Triple threat kills breast cancer cells

Triple threat kills breast cancer cells

Illuminate newsletter index page, June 2020
June 2020


Dr James Whittle led the research with Professor Geoff
Lindeman and Professor Jane Visvader.

Combining the anti-cancer medicine venetoclax with an existing gold standard treatment could significantly improve outcomes for breast cancer patients.

The promising preclinical studies were led by Dr James Whittle, Professor Geoff Lindeman and Professor Jane Visvader.

Around 70 per cent of breast cancer cases in Australia are estrogen-receptor positive (ER+), meaning they will grow in response to the female hormone estrogen.

ER+ breast cancers are currently treated with a combination of a hormone therapy plus a CDK4/6 inhibitor drug. This forces cancer cells into a ‘sleeping’ state called senescence, but it does not kill them.

Therefore, these cancers pose a high risk of eventual cancer relapse. In fact, the majority of breast cancer deaths in Australia are from patients with ER+ breast cancer.

Killing cells in their sleep

Dr Whittle said finding a way to kill sleeping cancer cells could help patients live longer.

“We looked to medicines that directly block the proteins that help cancer cells survive."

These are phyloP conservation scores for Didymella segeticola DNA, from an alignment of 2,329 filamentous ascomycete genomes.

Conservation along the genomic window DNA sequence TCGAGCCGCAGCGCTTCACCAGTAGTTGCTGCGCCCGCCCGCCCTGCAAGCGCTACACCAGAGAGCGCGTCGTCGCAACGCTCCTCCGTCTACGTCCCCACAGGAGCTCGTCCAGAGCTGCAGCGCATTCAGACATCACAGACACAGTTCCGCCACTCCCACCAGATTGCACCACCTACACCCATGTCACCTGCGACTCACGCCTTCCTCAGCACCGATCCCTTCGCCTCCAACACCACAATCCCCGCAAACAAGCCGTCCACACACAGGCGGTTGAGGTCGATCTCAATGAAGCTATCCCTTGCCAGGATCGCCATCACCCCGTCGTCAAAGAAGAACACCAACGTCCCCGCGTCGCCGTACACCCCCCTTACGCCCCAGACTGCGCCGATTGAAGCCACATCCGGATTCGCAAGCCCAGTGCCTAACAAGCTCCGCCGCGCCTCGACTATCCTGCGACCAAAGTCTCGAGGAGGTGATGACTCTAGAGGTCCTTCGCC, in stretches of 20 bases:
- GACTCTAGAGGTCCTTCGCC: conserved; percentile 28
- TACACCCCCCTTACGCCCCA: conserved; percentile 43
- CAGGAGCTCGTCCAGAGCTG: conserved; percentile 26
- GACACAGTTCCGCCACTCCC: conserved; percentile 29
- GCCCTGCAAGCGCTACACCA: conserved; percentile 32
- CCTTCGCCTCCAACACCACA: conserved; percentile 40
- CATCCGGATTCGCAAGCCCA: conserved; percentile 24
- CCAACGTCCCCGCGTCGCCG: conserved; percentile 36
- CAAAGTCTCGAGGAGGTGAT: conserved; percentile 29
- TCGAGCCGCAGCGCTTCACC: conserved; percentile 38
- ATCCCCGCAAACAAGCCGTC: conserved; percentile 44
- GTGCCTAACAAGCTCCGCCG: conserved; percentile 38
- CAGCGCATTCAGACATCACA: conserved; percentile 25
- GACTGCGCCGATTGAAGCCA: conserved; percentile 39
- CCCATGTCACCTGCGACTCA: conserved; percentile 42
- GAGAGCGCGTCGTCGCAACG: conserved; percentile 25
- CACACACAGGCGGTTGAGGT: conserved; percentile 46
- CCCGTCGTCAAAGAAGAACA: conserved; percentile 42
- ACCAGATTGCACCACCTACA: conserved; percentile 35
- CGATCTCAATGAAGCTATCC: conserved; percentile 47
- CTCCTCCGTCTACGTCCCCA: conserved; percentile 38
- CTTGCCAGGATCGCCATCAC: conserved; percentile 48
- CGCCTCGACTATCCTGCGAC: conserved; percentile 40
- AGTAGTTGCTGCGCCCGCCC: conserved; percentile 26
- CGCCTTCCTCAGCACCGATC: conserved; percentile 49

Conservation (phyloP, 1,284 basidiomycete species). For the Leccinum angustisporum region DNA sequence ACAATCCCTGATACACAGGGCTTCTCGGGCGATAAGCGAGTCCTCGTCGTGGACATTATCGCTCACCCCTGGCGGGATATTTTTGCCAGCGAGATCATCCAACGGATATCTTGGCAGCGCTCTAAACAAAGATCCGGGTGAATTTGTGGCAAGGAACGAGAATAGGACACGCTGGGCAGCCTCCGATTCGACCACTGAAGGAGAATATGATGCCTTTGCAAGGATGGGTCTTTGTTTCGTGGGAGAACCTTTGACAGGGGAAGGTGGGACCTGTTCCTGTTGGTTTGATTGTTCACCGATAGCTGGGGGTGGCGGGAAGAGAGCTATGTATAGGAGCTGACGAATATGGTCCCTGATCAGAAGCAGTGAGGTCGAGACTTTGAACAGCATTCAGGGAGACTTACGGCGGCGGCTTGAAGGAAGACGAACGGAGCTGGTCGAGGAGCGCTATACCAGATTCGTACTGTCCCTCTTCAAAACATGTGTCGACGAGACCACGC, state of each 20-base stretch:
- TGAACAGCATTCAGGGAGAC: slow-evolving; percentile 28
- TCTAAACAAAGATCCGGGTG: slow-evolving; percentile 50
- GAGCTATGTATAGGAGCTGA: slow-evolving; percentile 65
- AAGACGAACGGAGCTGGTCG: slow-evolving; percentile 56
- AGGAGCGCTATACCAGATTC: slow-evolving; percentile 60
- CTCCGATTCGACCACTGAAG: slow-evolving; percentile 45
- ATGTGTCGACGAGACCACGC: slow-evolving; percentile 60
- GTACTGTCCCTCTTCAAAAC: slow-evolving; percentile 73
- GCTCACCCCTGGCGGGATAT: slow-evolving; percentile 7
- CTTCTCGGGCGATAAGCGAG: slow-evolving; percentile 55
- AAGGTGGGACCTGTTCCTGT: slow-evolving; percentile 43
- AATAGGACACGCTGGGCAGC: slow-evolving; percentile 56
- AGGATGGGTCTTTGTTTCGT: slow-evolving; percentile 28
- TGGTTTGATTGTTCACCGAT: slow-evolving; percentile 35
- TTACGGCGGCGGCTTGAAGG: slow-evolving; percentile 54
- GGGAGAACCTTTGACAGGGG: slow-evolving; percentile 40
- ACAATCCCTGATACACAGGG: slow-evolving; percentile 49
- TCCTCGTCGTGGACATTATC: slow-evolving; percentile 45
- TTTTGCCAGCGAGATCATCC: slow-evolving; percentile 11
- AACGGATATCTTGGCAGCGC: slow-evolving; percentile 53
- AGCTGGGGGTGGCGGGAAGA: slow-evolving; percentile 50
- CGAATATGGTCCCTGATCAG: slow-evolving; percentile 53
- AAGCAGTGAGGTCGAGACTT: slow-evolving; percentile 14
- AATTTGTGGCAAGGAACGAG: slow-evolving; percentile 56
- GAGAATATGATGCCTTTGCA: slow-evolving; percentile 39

“Using breast cancer cells taken from patients, we discovered that venetoclax could kill ER+ breast cancer cells that had been treated with a CDK4/6 inhibitor.

“This was an exciting result as it was the first time that venetoclax has been shown to kill senescent cells.”

Triple therapy on trial

Professor Lindeman said the promising results justified clinical trials looking at a ‘triple therapy’.

“We have initiated the phase 1 PALVEN trial, which will look at whether this triple therapy is safe for patients and also at how patients’ tumours respond.

“It would be wonderful to see a new therapy that improves outcomes for patients with ER+ breast cancer. This is certainly our goal,” Professor Lindeman said.

Super Content: 
Venetoclax timeline of discovery

Starting with a landmark discovery in 1988, follow the story of how Institute research has driven development of a breakthrough anti-cancer drug. 

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